There are some things in this world we can’t take back, and one of those things is what you say in an email. Anyone who has made a mistake, such as misspelling the recipient’s name, or saying something downright unsavory or condescending, wishes they could go back in time and save themselves the humiliation. Now, thanks to an upcoming initiative called Pluto Mail, the time machine might arrive a little early.
Harvard Law students David Gobaud and Lindsay Lin, creators of Pluto Mail, claim that they have found a solution to the common email-mistake problem that occasionally plagues office workers. Pluto Mail is a free web-based mail service that Entrepreneur magazine likens to Snapchat for email. It’s not your typical mail service; rather, it syncs with your current webmail provider, like Gmail, Outlook, or Apple mail, and operates on the sidelines. Its name is derived from the scientific community denouncing Pluto as a planet, and according to Lin, “if you have second thoughts about something you said, our service allows you [to] take it back.”
Thanks to Pluto Mail being a web application, it works with several different email clients, making it a very versatile service. What’s even better is that, unlike encryption services which require both parties to install them, Pluto works without the recipient using the service. With increased concern over NSA surveillance and data breaches plaguing the Internet, Gobaud claims that there is an increased desire to see the online world reflect the real world’s impermanence of information. We can take back words spoken in the real world, but in an online community (especially professional environments), who knows how long those words can haunt you for?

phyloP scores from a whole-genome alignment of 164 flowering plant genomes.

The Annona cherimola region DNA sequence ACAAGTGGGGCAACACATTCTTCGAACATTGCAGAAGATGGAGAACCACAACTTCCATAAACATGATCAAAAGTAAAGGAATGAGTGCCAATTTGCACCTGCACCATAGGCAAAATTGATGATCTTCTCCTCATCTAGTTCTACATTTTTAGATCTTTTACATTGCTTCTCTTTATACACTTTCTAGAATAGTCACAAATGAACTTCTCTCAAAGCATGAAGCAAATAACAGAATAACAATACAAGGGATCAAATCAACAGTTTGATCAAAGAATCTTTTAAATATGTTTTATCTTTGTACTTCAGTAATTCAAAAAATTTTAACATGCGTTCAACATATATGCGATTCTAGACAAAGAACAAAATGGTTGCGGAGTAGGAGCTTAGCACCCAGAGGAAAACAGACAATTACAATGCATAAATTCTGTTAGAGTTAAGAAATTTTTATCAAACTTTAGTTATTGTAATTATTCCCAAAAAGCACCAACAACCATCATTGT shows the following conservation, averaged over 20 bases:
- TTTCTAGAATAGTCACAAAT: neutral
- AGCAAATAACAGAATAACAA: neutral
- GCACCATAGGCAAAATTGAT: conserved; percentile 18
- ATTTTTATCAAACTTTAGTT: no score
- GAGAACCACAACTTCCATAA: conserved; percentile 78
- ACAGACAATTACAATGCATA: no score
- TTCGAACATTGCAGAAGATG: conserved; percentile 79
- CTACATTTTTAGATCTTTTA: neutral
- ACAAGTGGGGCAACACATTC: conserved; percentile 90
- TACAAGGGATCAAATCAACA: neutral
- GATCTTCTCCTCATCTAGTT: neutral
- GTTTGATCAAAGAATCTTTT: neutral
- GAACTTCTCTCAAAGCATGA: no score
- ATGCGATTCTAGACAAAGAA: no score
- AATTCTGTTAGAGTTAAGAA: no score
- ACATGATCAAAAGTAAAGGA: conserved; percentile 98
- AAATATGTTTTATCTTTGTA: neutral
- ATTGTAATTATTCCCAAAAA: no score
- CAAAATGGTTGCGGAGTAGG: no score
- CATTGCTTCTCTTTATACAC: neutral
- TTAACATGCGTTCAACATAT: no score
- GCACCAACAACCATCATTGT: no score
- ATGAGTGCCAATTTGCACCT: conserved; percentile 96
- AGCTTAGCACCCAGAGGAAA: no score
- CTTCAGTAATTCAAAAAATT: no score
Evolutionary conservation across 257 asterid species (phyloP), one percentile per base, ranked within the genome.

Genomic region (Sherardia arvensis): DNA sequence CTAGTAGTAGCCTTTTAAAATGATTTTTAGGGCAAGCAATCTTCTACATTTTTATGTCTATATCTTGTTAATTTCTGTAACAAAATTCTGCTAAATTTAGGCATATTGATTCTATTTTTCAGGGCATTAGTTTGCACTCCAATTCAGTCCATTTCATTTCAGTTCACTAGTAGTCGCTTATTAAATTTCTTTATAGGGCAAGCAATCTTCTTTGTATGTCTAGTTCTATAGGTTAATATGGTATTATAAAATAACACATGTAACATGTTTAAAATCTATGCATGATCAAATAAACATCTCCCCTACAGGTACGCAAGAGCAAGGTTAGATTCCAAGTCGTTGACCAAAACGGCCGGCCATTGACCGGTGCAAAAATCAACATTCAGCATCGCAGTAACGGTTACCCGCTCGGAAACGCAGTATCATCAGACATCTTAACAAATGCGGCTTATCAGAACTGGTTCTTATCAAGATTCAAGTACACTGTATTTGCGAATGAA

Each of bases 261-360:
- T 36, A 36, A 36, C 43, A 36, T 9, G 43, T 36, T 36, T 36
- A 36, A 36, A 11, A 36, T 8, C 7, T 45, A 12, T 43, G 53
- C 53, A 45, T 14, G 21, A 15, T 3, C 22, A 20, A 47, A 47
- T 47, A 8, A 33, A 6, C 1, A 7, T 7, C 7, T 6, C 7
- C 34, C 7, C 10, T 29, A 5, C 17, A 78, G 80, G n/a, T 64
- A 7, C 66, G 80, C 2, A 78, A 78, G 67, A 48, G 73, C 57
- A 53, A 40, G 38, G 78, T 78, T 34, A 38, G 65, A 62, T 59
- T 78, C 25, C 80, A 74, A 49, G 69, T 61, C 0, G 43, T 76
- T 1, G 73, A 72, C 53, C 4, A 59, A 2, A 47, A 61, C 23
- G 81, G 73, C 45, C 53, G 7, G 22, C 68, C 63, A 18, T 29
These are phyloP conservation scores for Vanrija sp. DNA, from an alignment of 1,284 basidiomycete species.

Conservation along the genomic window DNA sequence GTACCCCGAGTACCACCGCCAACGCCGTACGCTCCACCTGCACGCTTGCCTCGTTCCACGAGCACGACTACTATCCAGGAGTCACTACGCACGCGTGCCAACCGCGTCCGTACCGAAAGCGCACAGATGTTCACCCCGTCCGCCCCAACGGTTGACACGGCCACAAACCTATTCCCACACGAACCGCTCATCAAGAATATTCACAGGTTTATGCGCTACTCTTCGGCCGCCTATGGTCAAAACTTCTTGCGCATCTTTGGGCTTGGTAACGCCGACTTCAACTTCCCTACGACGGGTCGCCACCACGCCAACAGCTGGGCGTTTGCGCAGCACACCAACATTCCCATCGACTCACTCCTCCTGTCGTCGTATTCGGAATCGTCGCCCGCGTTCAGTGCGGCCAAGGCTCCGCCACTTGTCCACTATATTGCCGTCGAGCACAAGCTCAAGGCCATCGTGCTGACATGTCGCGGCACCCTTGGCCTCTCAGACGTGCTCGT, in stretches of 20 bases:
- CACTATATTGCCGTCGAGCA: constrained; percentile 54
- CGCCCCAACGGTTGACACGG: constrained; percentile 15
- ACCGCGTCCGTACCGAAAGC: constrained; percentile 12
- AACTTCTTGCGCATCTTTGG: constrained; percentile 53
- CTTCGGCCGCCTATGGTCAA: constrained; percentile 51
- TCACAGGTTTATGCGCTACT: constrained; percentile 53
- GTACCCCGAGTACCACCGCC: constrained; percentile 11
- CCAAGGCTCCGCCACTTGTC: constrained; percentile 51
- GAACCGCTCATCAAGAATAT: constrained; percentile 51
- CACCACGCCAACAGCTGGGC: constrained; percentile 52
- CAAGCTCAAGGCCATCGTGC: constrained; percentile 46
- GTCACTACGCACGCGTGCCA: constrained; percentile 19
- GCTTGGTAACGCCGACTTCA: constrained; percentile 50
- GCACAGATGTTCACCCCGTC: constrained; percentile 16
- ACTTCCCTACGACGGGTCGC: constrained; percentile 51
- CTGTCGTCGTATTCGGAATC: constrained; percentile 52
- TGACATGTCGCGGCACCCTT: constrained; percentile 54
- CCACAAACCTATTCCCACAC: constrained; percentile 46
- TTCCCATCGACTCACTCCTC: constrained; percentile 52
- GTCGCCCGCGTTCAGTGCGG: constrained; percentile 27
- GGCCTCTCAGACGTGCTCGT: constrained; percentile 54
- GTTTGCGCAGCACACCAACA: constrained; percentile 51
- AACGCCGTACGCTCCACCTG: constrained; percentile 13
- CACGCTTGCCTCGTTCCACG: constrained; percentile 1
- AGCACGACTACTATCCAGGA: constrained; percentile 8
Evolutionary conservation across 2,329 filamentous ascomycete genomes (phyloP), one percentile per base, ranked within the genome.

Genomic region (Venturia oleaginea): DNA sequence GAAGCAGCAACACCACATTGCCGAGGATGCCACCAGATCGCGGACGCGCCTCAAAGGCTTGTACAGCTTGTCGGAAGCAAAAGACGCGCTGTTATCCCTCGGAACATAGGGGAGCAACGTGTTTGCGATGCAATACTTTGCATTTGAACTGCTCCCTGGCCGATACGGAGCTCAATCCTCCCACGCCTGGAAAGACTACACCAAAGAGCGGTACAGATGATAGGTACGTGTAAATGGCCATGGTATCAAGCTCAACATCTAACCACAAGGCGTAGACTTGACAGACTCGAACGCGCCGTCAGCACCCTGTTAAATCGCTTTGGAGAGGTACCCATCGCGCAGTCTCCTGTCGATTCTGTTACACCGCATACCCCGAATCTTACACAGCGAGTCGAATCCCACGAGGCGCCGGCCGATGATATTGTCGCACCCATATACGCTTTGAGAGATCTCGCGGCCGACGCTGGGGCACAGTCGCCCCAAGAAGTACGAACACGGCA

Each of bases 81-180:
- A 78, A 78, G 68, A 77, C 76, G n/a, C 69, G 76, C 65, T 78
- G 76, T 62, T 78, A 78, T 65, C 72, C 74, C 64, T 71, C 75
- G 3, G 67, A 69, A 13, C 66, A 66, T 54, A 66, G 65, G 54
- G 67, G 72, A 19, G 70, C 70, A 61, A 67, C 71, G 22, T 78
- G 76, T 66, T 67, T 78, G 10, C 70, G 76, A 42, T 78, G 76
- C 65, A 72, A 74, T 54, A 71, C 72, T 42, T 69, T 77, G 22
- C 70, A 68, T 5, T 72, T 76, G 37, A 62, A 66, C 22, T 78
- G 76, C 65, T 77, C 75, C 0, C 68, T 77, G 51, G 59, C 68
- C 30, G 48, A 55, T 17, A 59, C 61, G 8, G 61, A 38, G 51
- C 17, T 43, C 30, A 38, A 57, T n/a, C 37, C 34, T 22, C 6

The reason why Pluto Mail is so similar to Snapshot is thanks to its ability to make emails “disappear.” Snapchat, the popular mind-numbing photo sharing app for most smartphones, allows its users to send pictures which expire after a certain amount of time, regardless of whether or not the picture was viewed. Pluto Mail, while having more options, operates in a similar fashion. You can set emails to disappear after several days have passed, or set them to vanish within seconds of receipt. This comes with a catch, though: the subject line remains in the recipient’s inbox, and when clicked on, the email displays a message stating that the email has expired.
Upon being deleted, the messages also disappear from the servers at Pluto Mail, meaning that the information is completely gone. This application could add a whole new level to information confidentiality in the business world. Businesses who deal with personal or sensitive information, like credit card numbers, health records, and more, now have a whole new way of keeping their information from falling into the hands of malicious entities. The application is still in its beta stage, but it is available here if you are interested in trying it out.
Is Pluto Mail something your business might find useful? Do you think it can help businesses avoid costly data breaches containing personal information? Let us know in the comments.